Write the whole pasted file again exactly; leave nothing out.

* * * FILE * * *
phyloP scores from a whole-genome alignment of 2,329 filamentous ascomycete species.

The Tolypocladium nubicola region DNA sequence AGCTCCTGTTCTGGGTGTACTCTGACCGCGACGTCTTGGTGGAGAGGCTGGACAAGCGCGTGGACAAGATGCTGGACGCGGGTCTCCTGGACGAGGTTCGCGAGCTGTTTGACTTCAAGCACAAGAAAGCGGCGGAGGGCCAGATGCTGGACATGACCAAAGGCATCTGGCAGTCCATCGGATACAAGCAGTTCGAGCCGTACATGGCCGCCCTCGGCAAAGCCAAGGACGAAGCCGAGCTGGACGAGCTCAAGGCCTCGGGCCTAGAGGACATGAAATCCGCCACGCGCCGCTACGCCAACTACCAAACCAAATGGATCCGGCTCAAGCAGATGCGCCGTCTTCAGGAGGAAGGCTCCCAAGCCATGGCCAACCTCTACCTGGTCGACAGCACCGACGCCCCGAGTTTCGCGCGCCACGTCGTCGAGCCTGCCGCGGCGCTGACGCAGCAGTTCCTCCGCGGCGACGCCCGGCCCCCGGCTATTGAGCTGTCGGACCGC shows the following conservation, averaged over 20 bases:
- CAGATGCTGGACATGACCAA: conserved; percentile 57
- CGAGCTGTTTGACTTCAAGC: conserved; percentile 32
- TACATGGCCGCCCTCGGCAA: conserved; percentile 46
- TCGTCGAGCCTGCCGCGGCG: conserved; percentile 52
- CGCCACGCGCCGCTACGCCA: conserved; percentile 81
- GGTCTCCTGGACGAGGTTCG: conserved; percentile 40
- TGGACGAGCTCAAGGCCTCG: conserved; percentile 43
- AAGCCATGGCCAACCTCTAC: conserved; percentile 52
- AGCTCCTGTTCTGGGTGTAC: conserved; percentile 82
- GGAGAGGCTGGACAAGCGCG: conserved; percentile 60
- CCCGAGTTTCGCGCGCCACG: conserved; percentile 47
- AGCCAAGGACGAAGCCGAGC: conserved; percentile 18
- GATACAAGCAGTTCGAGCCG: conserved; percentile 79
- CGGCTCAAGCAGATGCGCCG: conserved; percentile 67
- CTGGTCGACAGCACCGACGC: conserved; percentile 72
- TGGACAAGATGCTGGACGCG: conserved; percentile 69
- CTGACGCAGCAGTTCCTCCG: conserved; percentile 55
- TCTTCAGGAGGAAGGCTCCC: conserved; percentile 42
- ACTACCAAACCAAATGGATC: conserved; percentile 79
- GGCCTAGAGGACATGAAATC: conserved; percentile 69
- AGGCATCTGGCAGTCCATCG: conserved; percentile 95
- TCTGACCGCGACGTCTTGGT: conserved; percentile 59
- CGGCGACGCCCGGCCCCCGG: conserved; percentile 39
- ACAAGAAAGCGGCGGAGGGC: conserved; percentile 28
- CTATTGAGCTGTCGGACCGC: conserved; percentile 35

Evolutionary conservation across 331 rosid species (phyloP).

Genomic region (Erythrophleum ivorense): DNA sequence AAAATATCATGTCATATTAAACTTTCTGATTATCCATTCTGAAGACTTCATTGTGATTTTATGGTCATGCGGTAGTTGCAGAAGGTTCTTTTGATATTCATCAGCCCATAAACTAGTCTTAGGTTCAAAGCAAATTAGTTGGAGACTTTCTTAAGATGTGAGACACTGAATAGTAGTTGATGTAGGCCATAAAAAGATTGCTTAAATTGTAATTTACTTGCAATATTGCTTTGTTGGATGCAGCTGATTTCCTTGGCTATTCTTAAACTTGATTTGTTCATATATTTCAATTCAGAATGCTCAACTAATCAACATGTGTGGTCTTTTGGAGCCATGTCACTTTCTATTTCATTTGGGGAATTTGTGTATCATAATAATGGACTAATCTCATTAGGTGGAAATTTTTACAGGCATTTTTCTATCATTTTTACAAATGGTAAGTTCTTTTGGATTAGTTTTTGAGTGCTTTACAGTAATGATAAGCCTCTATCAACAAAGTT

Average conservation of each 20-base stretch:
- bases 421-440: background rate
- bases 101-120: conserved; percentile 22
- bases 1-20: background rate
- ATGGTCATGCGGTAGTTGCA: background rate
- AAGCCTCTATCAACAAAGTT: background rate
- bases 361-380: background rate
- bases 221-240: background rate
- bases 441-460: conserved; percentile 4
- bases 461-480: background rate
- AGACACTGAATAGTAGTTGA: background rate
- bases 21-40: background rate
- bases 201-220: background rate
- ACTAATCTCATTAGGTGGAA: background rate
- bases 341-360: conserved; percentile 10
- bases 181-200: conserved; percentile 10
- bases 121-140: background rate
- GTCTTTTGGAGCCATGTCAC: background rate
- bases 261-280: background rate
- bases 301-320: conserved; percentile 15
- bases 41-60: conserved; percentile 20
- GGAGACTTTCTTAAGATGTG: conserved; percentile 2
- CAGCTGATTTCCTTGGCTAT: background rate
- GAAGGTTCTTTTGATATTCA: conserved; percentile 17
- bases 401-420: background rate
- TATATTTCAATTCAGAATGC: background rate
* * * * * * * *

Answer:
phyloP scores from a whole-genome alignment of 2,329 filamentous ascomycete species.

The Tolypocladium nubicola region DNA sequence AGCTCCTGTTCTGGGTGTACTCTGACCGCGACGTCTTGGTGGAGAGGCTGGACAAGCGCGTGGACAAGATGCTGGACGCGGGTCTCCTGGACGAGGTTCGCGAGCTGTTTGACTTCAAGCACAAGAAAGCGGCGGAGGGCCAGATGCTGGACATGACCAAAGGCATCTGGCAGTCCATCGGATACAAGCAGTTCGAGCCGTACATGGCCGCCCTCGGCAAAGCCAAGGACGAAGCCGAGCTGGACGAGCTCAAGGCCTCGGGCCTAGAGGACATGAAATCCGCCACGCGCCGCTACGCCAACTACCAAACCAAATGGATCCGGCTCAAGCAGATGCGCCGTCTTCAGGAGGAAGGCTCCCAAGCCATGGCCAACCTCTACCTGGTCGACAGCACCGACGCCCCGAGTTTCGCGCGCCACGTCGTCGAGCCTGCCGCGGCGCTGACGCAGCAGTTCCTCCGCGGCGACGCCCGGCCCCCGGCTATTGAGCTGTCGGACCGC shows the following conservation, averaged over 20 bases:
- CAGATGCTGGACATGACCAA: conserved; percentile 57
- CGAGCTGTTTGACTTCAAGC: conserved; percentile 32
- TACATGGCCGCCCTCGGCAA: conserved; percentile 46
- TCGTCGAGCCTGCCGCGGCG: conserved; percentile 52
- CGCCACGCGCCGCTACGCCA: conserved; percentile 81
- GGTCTCCTGGACGAGGTTCG: conserved; percentile 40
- TGGACGAGCTCAAGGCCTCG: conserved; percentile 43
- AAGCCATGGCCAACCTCTAC: conserved; percentile 52
- AGCTCCTGTTCTGGGTGTAC: conserved; percentile 82
- GGAGAGGCTGGACAAGCGCG: conserved; percentile 60
- CCCGAGTTTCGCGCGCCACG: conserved; percentile 47
- AGCCAAGGACGAAGCCGAGC: conserved; percentile 18
- GATACAAGCAGTTCGAGCCG: conserved; percentile 79
- CGGCTCAAGCAGATGCGCCG: conserved; percentile 67
- CTGGTCGACAGCACCGACGC: conserved; percentile 72
- TGGACAAGATGCTGGACGCG: conserved; percentile 69
- CTGACGCAGCAGTTCCTCCG: conserved; percentile 55
- TCTTCAGGAGGAAGGCTCCC: conserved; percentile 42
- ACTACCAAACCAAATGGATC: conserved; percentile 79
- GGCCTAGAGGACATGAAATC: conserved; percentile 69
- AGGCATCTGGCAGTCCATCG: conserved; percentile 95
- TCTGACCGCGACGTCTTGGT: conserved; percentile 59
- CGGCGACGCCCGGCCCCCGG: conserved; percentile 39
- ACAAGAAAGCGGCGGAGGGC: conserved; percentile 28
- CTATTGAGCTGTCGGACCGC: conserved; percentile 35

Evolutionary conservation across 331 rosid species (phyloP).

Genomic region (Erythrophleum ivorense): DNA sequence AAAATATCATGTCATATTAAACTTTCTGATTATCCATTCTGAAGACTTCATTGTGATTTTATGGTCATGCGGTAGTTGCAGAAGGTTCTTTTGATATTCATCAGCCCATAAACTAGTCTTAGGTTCAAAGCAAATTAGTTGGAGACTTTCTTAAGATGTGAGACACTGAATAGTAGTTGATGTAGGCCATAAAAAGATTGCTTAAATTGTAATTTACTTGCAATATTGCTTTGTTGGATGCAGCTGATTTCCTTGGCTATTCTTAAACTTGATTTGTTCATATATTTCAATTCAGAATGCTCAACTAATCAACATGTGTGGTCTTTTGGAGCCATGTCACTTTCTATTTCATTTGGGGAATTTGTGTATCATAATAATGGACTAATCTCATTAGGTGGAAATTTTTACAGGCATTTTTCTATCATTTTTACAAATGGTAAGTTCTTTTGGATTAGTTTTTGAGTGCTTTACAGTAATGATAAGCCTCTATCAACAAAGTT

Average conservation of each 20-base stretch:
- bases 421-440: background rate
- bases 101-120: conserved; percentile 22
- bases 1-20: background rate
- ATGGTCATGCGGTAGTTGCA: background rate
- AAGCCTCTATCAACAAAGTT: background rate
- bases 361-380: background rate
- bases 221-240: background rate
- bases 441-460: conserved; percentile 4
- bases 461-480: background rate
- AGACACTGAATAGTAGTTGA: background rate
- bases 21-40: background rate
- bases 201-220: background rate
- ACTAATCTCATTAGGTGGAA: background rate
- bases 341-360: conserved; percentile 10
- bases 181-200: conserved; percentile 10
- bases 121-140: background rate
- GTCTTTTGGAGCCATGTCAC: background rate
- bases 261-280: background rate
- bases 301-320: conserved; percentile 15
- bases 41-60: conserved; percentile 20
- GGAGACTTTCTTAAGATGTG: conserved; percentile 2
- CAGCTGATTTCCTTGGCTAT: background rate
- GAAGGTTCTTTTGATATTCA: conserved; percentile 17
- bases 401-420: background rate
- TATATTTCAATTCAGAATGC: background rate